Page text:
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The questions that deal with language errors during peer-review (1 2 to name a few) typically recommend suggesting the authors seek proofreading help from a person who is proficient in English. From my experience, it feels that most non-native speakers have no connection to such a person, and so their manuscript will keep the very same errors and get some more.

Luckily, quite a few of the language errors can be eliminated using proofreading software like grammarly or languagetool. My question is whether it is acceptable to suggest these tools in the review? How explicit can the recommendation be ("The authors should use proofreading software" vs "I'd suggest the authors to use grammarly.com")?

My apologies for the language errors! :)

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    Yes. This is a good suggestion. I have the same problem in my area. Unfortunately, it seems that most reviewers have started to ignore writing errors unless these errors make the paper completely unreadable. Commented Jan 14, 2023 at 23:15

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As a reviewer, you can only suggest, not insist. A recommendation to use proofreading software is stronger when it comes with personal experience. This is particularly important since general purpose tools do not always work well with technical language. You havee been chosen to be a reviewer because you are deemed to understand the field and obviously, you tried out these tools.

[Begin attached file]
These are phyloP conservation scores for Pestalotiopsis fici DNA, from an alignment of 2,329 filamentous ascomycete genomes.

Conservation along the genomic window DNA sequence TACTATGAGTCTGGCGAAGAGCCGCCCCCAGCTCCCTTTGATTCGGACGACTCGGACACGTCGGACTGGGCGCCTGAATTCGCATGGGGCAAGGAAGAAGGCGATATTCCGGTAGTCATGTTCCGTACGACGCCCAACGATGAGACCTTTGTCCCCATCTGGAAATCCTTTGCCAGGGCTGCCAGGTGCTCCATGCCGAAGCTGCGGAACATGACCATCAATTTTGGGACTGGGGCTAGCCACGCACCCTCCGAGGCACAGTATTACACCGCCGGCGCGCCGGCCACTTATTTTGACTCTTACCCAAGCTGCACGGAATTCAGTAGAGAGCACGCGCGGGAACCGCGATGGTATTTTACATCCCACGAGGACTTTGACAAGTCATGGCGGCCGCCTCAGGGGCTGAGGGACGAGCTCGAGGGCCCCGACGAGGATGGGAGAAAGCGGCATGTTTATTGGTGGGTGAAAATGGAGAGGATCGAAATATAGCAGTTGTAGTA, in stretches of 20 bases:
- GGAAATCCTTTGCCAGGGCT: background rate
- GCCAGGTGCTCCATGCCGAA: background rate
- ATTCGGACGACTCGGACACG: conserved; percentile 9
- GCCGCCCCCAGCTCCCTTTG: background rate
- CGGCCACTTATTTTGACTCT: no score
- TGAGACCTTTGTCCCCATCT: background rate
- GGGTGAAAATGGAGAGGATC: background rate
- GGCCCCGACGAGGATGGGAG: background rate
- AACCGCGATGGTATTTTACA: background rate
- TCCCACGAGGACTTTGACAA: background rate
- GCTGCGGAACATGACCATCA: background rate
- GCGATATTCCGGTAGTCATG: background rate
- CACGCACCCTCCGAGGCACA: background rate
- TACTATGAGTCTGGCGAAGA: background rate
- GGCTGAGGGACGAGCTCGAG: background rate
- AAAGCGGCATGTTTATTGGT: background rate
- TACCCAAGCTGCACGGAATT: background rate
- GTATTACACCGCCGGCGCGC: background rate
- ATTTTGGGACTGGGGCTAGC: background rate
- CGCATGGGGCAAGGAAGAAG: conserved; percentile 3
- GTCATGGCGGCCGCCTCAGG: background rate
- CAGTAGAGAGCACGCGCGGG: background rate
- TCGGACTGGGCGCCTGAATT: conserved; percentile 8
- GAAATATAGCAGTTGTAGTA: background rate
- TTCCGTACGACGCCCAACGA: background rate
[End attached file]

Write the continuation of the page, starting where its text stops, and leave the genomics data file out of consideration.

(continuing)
Keep in mind that some institutions are not well funded and asking someone to spend a few hundred dollars on software can be very frustrating to the authors, but it can also allow an author to petition his/her institution for getting tools they need.

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  • The two things I referenced are quite powerful at no cost. I mean, languagetool is free and open-source, and grammarly has a free tier. Some people avoid using grammarly because of privacy concerns though.
    – And R
    Commented Jan 15, 2023 at 16:31

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